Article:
natural theology

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natural theology

n.
A theology holding that knowledge of God may be acquired by human reason and observation alone without the aid of revealed knowledge.
American Heritage® Dictionary of the English Language, Fifth Edition. Copyright © 2016 by Houghton Mifflin Harcourt Publishing Company. Published by Houghton Mifflin Harcourt Publishing Company. All rights reserved.

natural theology

n
(Theology) the attempt to derive theological truth, and esp the existence of God, from empirical facts by reasoned argument. Compare revealed religion, fideism, revelation3
natural theologian n
Collins English Dictionary – Complete and Unabridged, 12th Edition 2014 © HarperCollins Publishers 1991, 1994, 1998, 2000, 2003, 2006, 2007, 2009, 2011, 2014

nat′ural theol′ogy


n.
theology based on knowledge of the natural world and on human reason, apart from revelation.
[1670–80]
Random House Kernerman Webster's College Dictionary, © 2010 K Dictionaries Ltd. Copyright 2005, 1997, 1991 by Random House, Inc. All rights reserved.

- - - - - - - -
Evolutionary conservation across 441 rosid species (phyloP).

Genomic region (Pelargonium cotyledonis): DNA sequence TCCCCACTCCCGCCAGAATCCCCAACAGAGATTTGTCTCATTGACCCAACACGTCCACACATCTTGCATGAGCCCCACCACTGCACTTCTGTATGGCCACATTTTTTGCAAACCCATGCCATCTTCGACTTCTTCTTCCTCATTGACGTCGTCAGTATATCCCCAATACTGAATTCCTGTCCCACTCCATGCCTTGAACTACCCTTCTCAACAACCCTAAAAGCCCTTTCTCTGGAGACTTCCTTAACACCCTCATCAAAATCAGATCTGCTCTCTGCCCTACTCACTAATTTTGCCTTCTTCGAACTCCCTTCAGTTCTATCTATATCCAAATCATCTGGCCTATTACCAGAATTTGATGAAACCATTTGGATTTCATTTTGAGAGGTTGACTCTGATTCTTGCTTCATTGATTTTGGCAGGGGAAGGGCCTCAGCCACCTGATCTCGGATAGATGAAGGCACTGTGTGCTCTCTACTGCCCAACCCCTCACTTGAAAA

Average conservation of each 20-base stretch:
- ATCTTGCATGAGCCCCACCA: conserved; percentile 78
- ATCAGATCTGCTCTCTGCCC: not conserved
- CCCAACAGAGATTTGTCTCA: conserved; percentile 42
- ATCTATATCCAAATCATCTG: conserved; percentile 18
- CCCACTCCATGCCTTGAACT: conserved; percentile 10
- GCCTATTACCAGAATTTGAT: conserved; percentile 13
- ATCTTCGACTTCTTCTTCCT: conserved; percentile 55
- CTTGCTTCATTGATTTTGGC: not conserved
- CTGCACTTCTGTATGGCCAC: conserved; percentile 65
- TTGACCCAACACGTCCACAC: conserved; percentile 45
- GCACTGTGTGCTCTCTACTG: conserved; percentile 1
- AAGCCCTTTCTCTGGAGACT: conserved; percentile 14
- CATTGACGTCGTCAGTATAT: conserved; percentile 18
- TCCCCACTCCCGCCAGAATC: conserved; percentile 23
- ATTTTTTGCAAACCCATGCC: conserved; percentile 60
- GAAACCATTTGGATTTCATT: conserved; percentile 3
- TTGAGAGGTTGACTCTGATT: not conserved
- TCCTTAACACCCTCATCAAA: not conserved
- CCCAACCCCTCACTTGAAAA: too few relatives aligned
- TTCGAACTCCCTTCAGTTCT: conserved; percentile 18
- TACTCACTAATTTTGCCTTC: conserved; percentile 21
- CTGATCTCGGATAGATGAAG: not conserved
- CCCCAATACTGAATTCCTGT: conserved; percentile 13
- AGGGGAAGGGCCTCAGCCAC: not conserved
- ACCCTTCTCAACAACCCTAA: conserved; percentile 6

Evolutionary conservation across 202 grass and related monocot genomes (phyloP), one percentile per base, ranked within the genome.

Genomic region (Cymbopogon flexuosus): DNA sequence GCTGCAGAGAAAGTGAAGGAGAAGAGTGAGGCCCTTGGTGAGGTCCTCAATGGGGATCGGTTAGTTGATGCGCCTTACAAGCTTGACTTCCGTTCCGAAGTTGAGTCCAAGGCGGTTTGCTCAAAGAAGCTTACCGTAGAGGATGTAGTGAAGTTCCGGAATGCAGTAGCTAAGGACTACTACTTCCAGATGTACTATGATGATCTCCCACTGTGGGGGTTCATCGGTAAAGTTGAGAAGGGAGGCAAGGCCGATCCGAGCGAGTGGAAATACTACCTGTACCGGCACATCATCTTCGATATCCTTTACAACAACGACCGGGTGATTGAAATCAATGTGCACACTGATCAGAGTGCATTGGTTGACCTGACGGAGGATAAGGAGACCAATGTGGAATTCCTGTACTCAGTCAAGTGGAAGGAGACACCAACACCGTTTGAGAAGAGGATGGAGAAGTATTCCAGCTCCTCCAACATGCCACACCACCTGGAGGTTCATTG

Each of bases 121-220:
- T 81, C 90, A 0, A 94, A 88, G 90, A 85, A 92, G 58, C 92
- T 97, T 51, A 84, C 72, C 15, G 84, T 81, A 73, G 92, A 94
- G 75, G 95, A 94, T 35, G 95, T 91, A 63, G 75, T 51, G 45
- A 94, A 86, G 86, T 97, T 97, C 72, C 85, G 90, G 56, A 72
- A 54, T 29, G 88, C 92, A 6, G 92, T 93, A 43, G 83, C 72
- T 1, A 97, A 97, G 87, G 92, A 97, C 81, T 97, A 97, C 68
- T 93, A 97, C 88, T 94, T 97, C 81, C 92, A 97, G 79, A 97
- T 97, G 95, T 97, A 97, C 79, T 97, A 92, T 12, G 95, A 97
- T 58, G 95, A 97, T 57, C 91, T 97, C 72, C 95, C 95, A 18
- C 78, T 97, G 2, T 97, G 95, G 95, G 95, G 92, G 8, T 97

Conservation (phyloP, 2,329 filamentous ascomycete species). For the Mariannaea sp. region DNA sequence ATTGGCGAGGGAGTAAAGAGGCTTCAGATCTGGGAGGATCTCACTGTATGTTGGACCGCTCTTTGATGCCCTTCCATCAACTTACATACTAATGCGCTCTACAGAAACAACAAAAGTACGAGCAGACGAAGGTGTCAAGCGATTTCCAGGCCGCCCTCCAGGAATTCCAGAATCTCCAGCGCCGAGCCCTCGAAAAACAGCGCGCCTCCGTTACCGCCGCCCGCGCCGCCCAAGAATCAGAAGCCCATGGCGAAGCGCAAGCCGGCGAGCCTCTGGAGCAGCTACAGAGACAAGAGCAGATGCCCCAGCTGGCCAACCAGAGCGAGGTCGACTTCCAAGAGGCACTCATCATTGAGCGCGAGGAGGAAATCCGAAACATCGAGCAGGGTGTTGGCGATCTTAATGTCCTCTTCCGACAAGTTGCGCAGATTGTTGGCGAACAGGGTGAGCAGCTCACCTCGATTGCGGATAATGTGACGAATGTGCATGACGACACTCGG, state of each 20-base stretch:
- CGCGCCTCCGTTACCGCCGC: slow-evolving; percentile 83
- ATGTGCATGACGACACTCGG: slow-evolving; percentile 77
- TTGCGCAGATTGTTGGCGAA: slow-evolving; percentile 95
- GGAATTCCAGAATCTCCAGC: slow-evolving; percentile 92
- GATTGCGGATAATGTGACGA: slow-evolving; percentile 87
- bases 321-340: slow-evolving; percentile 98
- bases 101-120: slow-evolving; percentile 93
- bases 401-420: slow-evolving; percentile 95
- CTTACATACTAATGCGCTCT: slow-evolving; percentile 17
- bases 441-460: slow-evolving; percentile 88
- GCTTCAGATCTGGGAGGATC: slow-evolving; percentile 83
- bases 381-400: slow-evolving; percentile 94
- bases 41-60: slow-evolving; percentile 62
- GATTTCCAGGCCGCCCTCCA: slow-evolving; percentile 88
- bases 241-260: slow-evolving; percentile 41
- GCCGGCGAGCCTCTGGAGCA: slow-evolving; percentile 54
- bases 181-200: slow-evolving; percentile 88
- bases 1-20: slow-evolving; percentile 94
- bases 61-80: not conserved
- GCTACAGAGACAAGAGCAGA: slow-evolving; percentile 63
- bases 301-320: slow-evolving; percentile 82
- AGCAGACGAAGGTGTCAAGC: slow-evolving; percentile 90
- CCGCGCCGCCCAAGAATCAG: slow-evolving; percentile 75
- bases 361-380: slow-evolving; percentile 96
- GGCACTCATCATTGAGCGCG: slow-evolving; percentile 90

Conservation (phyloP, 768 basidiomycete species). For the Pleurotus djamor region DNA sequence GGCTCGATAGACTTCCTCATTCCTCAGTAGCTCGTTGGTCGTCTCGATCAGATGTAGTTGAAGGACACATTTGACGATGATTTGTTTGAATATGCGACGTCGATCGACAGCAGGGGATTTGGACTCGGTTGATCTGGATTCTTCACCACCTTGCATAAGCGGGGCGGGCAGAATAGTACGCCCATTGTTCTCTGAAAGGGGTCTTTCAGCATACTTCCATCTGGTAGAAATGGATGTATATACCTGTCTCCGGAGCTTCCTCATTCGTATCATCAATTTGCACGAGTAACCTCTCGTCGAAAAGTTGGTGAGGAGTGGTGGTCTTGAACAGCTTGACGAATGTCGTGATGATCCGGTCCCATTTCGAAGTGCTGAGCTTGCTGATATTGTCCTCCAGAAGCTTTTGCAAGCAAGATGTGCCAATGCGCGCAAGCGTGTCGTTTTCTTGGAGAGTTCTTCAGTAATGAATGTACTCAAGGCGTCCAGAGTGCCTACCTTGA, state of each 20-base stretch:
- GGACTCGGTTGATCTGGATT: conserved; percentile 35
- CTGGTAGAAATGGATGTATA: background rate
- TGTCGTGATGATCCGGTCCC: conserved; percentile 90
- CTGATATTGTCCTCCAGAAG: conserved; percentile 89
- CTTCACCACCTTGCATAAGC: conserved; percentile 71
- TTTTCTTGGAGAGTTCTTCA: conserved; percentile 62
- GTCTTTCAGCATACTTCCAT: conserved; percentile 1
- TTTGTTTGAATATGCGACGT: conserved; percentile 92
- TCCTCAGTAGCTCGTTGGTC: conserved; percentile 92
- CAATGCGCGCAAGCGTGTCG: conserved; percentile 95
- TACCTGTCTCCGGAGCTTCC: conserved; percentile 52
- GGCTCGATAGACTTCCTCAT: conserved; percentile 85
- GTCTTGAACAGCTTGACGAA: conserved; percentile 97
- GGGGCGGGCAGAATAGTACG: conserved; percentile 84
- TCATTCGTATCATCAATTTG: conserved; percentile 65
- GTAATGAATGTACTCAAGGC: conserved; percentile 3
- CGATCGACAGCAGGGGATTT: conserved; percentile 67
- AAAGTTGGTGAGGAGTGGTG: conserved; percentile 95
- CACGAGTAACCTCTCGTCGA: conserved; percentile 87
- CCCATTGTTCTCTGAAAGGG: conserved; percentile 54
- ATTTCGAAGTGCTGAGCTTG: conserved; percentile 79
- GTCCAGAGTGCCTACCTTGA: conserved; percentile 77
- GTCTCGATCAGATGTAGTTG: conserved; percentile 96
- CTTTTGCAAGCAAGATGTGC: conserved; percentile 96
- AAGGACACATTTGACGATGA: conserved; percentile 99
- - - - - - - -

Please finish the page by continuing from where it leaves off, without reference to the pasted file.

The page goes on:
ThesaurusAntonymsRelated WordsSynonymsLegend:
Noun1.natural theology - a theology that holds that knowledge of God can be acquired by human reason without the aid of divine revelation
theological system, theology - a particular system or school of religious beliefs and teachings; "Jewish theology"; "Roman Catholic theology"
Based on WordNet 3.0, Farlex clipart collection. © 2003-2012 Princeton University, Farlex Inc.
References in classic literature ?
Ogg's by voting for one of the Bridgewater Treatises. Of course Lucy wished to know what these alarmingly learned books were; and as it is always pleasant to improve the minds of ladies by talking to them at ease on subjects of which they know nothing, Stephen became quite brilliant in an account of Buckland's Treatise, which he had just been reading.
Who today has heard of the Bridgewater Treatises? In 1829, the earl of Bridgewater left a will devoting funds to support the publication of essays "On the Power, Wisdom and Goodness of God as manifested in the Creation." A series of treatises appeared over the following decade, authored by some of the greatest minds of a dazzling age of scientific creativity, including such towering geniuses as William Whewell and William Buckland.